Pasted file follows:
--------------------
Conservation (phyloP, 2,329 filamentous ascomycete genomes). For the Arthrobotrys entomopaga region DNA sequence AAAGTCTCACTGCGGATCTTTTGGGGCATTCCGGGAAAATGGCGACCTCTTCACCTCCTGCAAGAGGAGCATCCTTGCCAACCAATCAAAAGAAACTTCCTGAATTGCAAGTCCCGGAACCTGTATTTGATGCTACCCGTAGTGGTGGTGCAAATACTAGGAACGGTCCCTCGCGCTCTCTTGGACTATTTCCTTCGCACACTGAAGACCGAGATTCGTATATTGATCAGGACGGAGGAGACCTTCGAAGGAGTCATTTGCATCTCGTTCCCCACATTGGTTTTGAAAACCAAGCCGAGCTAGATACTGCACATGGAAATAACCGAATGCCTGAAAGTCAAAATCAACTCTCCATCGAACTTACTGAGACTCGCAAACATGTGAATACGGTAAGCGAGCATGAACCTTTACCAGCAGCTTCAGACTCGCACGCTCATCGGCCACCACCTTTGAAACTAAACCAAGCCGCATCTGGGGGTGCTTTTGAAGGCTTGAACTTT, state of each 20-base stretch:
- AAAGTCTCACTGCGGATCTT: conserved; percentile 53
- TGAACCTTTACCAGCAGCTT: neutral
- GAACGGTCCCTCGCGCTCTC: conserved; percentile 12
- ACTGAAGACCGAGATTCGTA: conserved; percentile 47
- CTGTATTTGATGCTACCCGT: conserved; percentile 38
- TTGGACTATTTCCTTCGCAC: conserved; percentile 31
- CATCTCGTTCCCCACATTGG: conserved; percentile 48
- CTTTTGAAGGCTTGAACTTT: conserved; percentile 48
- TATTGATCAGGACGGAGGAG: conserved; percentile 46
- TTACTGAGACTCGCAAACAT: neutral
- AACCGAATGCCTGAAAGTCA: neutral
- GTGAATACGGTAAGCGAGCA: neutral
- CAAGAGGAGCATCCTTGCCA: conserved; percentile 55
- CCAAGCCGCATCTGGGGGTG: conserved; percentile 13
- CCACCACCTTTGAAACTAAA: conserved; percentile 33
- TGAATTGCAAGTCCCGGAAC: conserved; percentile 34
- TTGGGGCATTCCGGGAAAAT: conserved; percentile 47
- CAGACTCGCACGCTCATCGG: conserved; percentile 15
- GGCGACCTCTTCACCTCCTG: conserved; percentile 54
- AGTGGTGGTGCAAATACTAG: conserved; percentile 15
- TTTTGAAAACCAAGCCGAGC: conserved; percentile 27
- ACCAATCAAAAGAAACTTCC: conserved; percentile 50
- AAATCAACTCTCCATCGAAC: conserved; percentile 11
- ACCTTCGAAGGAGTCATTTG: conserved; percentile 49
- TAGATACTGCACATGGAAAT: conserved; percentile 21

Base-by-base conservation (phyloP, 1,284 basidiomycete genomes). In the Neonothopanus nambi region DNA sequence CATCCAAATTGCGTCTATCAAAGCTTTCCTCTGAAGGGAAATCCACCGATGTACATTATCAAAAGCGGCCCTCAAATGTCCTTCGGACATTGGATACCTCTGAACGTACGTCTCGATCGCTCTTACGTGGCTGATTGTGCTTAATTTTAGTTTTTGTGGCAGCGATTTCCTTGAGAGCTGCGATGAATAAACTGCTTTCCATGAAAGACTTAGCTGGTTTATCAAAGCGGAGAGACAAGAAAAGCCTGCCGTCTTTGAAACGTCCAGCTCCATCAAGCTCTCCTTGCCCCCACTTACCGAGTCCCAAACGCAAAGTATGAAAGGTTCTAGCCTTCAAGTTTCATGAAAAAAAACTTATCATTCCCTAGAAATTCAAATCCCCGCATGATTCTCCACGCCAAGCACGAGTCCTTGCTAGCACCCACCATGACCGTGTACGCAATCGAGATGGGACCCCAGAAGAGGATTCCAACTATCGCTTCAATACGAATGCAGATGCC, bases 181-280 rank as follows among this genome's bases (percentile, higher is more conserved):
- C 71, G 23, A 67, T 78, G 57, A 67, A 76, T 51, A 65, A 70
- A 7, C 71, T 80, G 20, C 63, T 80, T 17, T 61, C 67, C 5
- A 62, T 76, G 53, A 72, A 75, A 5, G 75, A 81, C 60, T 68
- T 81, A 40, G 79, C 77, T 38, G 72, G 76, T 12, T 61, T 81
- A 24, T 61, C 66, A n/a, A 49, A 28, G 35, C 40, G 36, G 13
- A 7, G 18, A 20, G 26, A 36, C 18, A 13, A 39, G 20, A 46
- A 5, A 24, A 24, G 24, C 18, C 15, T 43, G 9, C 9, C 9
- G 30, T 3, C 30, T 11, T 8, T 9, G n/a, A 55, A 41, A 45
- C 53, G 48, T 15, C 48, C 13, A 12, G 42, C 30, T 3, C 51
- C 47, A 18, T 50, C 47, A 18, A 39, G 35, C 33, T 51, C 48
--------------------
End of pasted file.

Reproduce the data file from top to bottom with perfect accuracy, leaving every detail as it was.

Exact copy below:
Conservation (phyloP, 2,329 filamentous ascomycete genomes). For the Arthrobotrys entomopaga region DNA sequence AAAGTCTCACTGCGGATCTTTTGGGGCATTCCGGGAAAATGGCGACCTCTTCACCTCCTGCAAGAGGAGCATCCTTGCCAACCAATCAAAAGAAACTTCCTGAATTGCAAGTCCCGGAACCTGTATTTGATGCTACCCGTAGTGGTGGTGCAAATACTAGGAACGGTCCCTCGCGCTCTCTTGGACTATTTCCTTCGCACACTGAAGACCGAGATTCGTATATTGATCAGGACGGAGGAGACCTTCGAAGGAGTCATTTGCATCTCGTTCCCCACATTGGTTTTGAAAACCAAGCCGAGCTAGATACTGCACATGGAAATAACCGAATGCCTGAAAGTCAAAATCAACTCTCCATCGAACTTACTGAGACTCGCAAACATGTGAATACGGTAAGCGAGCATGAACCTTTACCAGCAGCTTCAGACTCGCACGCTCATCGGCCACCACCTTTGAAACTAAACCAAGCCGCATCTGGGGGTGCTTTTGAAGGCTTGAACTTT, state of each 20-base stretch:
- AAAGTCTCACTGCGGATCTT: conserved; percentile 53
- TGAACCTTTACCAGCAGCTT: neutral
- GAACGGTCCCTCGCGCTCTC: conserved; percentile 12
- ACTGAAGACCGAGATTCGTA: conserved; percentile 47
- CTGTATTTGATGCTACCCGT: conserved; percentile 38
- TTGGACTATTTCCTTCGCAC: conserved; percentile 31
- CATCTCGTTCCCCACATTGG: conserved; percentile 48
- CTTTTGAAGGCTTGAACTTT: conserved; percentile 48
- TATTGATCAGGACGGAGGAG: conserved; percentile 46
- TTACTGAGACTCGCAAACAT: neutral
- AACCGAATGCCTGAAAGTCA: neutral
- GTGAATACGGTAAGCGAGCA: neutral
- CAAGAGGAGCATCCTTGCCA: conserved; percentile 55
- CCAAGCCGCATCTGGGGGTG: conserved; percentile 13
- CCACCACCTTTGAAACTAAA: conserved; percentile 33
- TGAATTGCAAGTCCCGGAAC: conserved; percentile 34
- TTGGGGCATTCCGGGAAAAT: conserved; percentile 47
- CAGACTCGCACGCTCATCGG: conserved; percentile 15
- GGCGACCTCTTCACCTCCTG: conserved; percentile 54
- AGTGGTGGTGCAAATACTAG: conserved; percentile 15
- TTTTGAAAACCAAGCCGAGC: conserved; percentile 27
- ACCAATCAAAAGAAACTTCC: conserved; percentile 50
- AAATCAACTCTCCATCGAAC: conserved; percentile 11
- ACCTTCGAAGGAGTCATTTG: conserved; percentile 49
- TAGATACTGCACATGGAAAT: conserved; percentile 21

Base-by-base conservation (phyloP, 1,284 basidiomycete genomes). In the Neonothopanus nambi region DNA sequence CATCCAAATTGCGTCTATCAAAGCTTTCCTCTGAAGGGAAATCCACCGATGTACATTATCAAAAGCGGCCCTCAAATGTCCTTCGGACATTGGATACCTCTGAACGTACGTCTCGATCGCTCTTACGTGGCTGATTGTGCTTAATTTTAGTTTTTGTGGCAGCGATTTCCTTGAGAGCTGCGATGAATAAACTGCTTTCCATGAAAGACTTAGCTGGTTTATCAAAGCGGAGAGACAAGAAAAGCCTGCCGTCTTTGAAACGTCCAGCTCCATCAAGCTCTCCTTGCCCCCACTTACCGAGTCCCAAACGCAAAGTATGAAAGGTTCTAGCCTTCAAGTTTCATGAAAAAAAACTTATCATTCCCTAGAAATTCAAATCCCCGCATGATTCTCCACGCCAAGCACGAGTCCTTGCTAGCACCCACCATGACCGTGTACGCAATCGAGATGGGACCCCAGAAGAGGATTCCAACTATCGCTTCAATACGAATGCAGATGCC, bases 181-280 rank as follows among this genome's bases (percentile, higher is more conserved):
- C 71, G 23, A 67, T 78, G 57, A 67, A 76, T 51, A 65, A 70
- A 7, C 71, T 80, G 20, C 63, T 80, T 17, T 61, C 67, C 5
- A 62, T 76, G 53, A 72, A 75, A 5, G 75, A 81, C 60, T 68
- T 81, A 40, G 79, C 77, T 38, G 72, G 76, T 12, T 61, T 81
- A 24, T 61, C 66, A n/a, A 49, A 28, G 35, C 40, G 36, G 13
- A 7, G 18, A 20, G 26, A 36, C 18, A 13, A 39, G 20, A 46
- A 5, A 24, A 24, G 24, C 18, C 15, T 43, G 9, C 9, C 9
- G 30, T 3, C 30, T 11, T 8, T 9, G n/a, A 55, A 41, A 45
- C 53, G 48, T 15, C 48, C 13, A 12, G 42, C 30, T 3, C 51
- C 47, A 18, T 50, C 47, A 18, A 39, G 35, C 33, T 51, C 48